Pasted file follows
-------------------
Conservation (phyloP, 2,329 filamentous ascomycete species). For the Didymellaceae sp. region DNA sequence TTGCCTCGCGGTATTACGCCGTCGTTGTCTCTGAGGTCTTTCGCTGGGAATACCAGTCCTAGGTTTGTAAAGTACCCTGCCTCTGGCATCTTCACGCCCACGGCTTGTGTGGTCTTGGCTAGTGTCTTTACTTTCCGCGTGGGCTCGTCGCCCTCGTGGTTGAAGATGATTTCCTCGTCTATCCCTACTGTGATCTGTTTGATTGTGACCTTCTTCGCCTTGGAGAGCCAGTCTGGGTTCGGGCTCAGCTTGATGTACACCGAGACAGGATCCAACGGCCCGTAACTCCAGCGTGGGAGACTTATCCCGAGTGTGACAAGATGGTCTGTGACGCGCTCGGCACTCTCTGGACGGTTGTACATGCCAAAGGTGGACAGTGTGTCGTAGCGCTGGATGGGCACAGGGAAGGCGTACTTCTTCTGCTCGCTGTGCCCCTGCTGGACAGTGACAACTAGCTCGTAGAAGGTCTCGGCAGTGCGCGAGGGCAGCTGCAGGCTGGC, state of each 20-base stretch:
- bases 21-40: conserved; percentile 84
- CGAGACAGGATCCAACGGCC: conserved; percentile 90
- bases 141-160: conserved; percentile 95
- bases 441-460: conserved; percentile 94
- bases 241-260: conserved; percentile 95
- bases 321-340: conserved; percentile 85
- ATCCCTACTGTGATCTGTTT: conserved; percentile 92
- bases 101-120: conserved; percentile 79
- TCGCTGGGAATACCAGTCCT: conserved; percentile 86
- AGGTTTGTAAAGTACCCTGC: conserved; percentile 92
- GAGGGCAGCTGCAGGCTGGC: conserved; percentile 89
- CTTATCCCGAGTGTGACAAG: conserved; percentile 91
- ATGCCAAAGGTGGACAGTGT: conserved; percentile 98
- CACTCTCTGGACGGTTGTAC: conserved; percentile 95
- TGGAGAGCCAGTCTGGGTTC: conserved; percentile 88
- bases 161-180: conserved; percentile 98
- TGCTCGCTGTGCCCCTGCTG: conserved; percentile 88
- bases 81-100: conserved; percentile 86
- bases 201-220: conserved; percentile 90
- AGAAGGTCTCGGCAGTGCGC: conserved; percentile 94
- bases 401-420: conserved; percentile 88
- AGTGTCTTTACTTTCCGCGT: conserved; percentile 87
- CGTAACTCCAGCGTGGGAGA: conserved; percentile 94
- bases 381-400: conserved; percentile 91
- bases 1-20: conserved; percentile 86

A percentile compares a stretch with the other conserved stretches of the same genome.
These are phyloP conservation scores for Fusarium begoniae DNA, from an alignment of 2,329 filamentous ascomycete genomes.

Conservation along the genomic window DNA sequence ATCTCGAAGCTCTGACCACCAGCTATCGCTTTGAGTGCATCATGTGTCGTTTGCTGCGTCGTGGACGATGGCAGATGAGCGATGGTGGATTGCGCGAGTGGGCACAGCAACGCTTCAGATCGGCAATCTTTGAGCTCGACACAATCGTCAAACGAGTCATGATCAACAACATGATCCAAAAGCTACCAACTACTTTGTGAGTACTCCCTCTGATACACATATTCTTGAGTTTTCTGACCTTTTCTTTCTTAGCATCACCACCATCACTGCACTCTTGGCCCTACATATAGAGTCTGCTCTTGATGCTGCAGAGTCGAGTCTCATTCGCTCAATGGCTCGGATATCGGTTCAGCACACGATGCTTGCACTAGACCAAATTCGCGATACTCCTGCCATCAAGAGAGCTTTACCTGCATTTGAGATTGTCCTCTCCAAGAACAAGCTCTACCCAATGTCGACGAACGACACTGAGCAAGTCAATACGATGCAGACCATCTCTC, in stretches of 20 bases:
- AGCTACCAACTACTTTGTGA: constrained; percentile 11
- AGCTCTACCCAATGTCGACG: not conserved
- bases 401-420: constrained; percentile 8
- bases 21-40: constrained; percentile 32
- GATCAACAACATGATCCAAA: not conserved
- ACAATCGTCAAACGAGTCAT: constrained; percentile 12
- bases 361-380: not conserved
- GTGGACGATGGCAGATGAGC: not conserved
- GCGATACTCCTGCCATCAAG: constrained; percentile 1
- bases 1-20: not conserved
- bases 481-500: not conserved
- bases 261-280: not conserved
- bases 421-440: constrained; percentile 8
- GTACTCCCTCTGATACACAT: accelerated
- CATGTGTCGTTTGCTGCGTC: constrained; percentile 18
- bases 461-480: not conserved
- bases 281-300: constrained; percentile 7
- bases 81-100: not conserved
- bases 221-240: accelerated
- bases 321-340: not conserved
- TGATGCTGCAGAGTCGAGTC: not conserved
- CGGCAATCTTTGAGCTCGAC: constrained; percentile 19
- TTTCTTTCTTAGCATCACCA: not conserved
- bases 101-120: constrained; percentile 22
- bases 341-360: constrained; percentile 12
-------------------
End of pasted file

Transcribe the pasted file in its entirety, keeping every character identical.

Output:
Conservation (phyloP, 2,329 filamentous ascomycete species). For the Didymellaceae sp. region DNA sequence TTGCCTCGCGGTATTACGCCGTCGTTGTCTCTGAGGTCTTTCGCTGGGAATACCAGTCCTAGGTTTGTAAAGTACCCTGCCTCTGGCATCTTCACGCCCACGGCTTGTGTGGTCTTGGCTAGTGTCTTTACTTTCCGCGTGGGCTCGTCGCCCTCGTGGTTGAAGATGATTTCCTCGTCTATCCCTACTGTGATCTGTTTGATTGTGACCTTCTTCGCCTTGGAGAGCCAGTCTGGGTTCGGGCTCAGCTTGATGTACACCGAGACAGGATCCAACGGCCCGTAACTCCAGCGTGGGAGACTTATCCCGAGTGTGACAAGATGGTCTGTGACGCGCTCGGCACTCTCTGGACGGTTGTACATGCCAAAGGTGGACAGTGTGTCGTAGCGCTGGATGGGCACAGGGAAGGCGTACTTCTTCTGCTCGCTGTGCCCCTGCTGGACAGTGACAACTAGCTCGTAGAAGGTCTCGGCAGTGCGCGAGGGCAGCTGCAGGCTGGC, state of each 20-base stretch:
- bases 21-40: conserved; percentile 84
- CGAGACAGGATCCAACGGCC: conserved; percentile 90
- bases 141-160: conserved; percentile 95
- bases 441-460: conserved; percentile 94
- bases 241-260: conserved; percentile 95
- bases 321-340: conserved; percentile 85
- ATCCCTACTGTGATCTGTTT: conserved; percentile 92
- bases 101-120: conserved; percentile 79
- TCGCTGGGAATACCAGTCCT: conserved; percentile 86
- AGGTTTGTAAAGTACCCTGC: conserved; percentile 92
- GAGGGCAGCTGCAGGCTGGC: conserved; percentile 89
- CTTATCCCGAGTGTGACAAG: conserved; percentile 91
- ATGCCAAAGGTGGACAGTGT: conserved; percentile 98
- CACTCTCTGGACGGTTGTAC: conserved; percentile 95
- TGGAGAGCCAGTCTGGGTTC: conserved; percentile 88
- bases 161-180: conserved; percentile 98
- TGCTCGCTGTGCCCCTGCTG: conserved; percentile 88
- bases 81-100: conserved; percentile 86
- bases 201-220: conserved; percentile 90
- AGAAGGTCTCGGCAGTGCGC: conserved; percentile 94
- bases 401-420: conserved; percentile 88
- AGTGTCTTTACTTTCCGCGT: conserved; percentile 87
- CGTAACTCCAGCGTGGGAGA: conserved; percentile 94
- bases 381-400: conserved; percentile 91
- bases 1-20: conserved; percentile 86

A percentile compares a stretch with the other conserved stretches of the same genome.
These are phyloP conservation scores for Fusarium begoniae DNA, from an alignment of 2,329 filamentous ascomycete genomes.

Conservation along the genomic window DNA sequence ATCTCGAAGCTCTGACCACCAGCTATCGCTTTGAGTGCATCATGTGTCGTTTGCTGCGTCGTGGACGATGGCAGATGAGCGATGGTGGATTGCGCGAGTGGGCACAGCAACGCTTCAGATCGGCAATCTTTGAGCTCGACACAATCGTCAAACGAGTCATGATCAACAACATGATCCAAAAGCTACCAACTACTTTGTGAGTACTCCCTCTGATACACATATTCTTGAGTTTTCTGACCTTTTCTTTCTTAGCATCACCACCATCACTGCACTCTTGGCCCTACATATAGAGTCTGCTCTTGATGCTGCAGAGTCGAGTCTCATTCGCTCAATGGCTCGGATATCGGTTCAGCACACGATGCTTGCACTAGACCAAATTCGCGATACTCCTGCCATCAAGAGAGCTTTACCTGCATTTGAGATTGTCCTCTCCAAGAACAAGCTCTACCCAATGTCGACGAACGACACTGAGCAAGTCAATACGATGCAGACCATCTCTC, in stretches of 20 bases:
- AGCTACCAACTACTTTGTGA: constrained; percentile 11
- AGCTCTACCCAATGTCGACG: not conserved
- bases 401-420: constrained; percentile 8
- bases 21-40: constrained; percentile 32
- GATCAACAACATGATCCAAA: not conserved
- ACAATCGTCAAACGAGTCAT: constrained; percentile 12
- bases 361-380: not conserved
- GTGGACGATGGCAGATGAGC: not conserved
- GCGATACTCCTGCCATCAAG: constrained; percentile 1
- bases 1-20: not conserved
- bases 481-500: not conserved
- bases 261-280: not conserved
- bases 421-440: constrained; percentile 8
- GTACTCCCTCTGATACACAT: accelerated
- CATGTGTCGTTTGCTGCGTC: constrained; percentile 18
- bases 461-480: not conserved
- bases 281-300: constrained; percentile 7
- bases 81-100: not conserved
- bases 221-240: accelerated
- bases 321-340: not conserved
- TGATGCTGCAGAGTCGAGTC: not conserved
- CGGCAATCTTTGAGCTCGAC: constrained; percentile 19
- TTTCTTTCTTAGCATCACCA: not conserved
- bases 101-120: constrained; percentile 22
- bases 341-360: constrained; percentile 12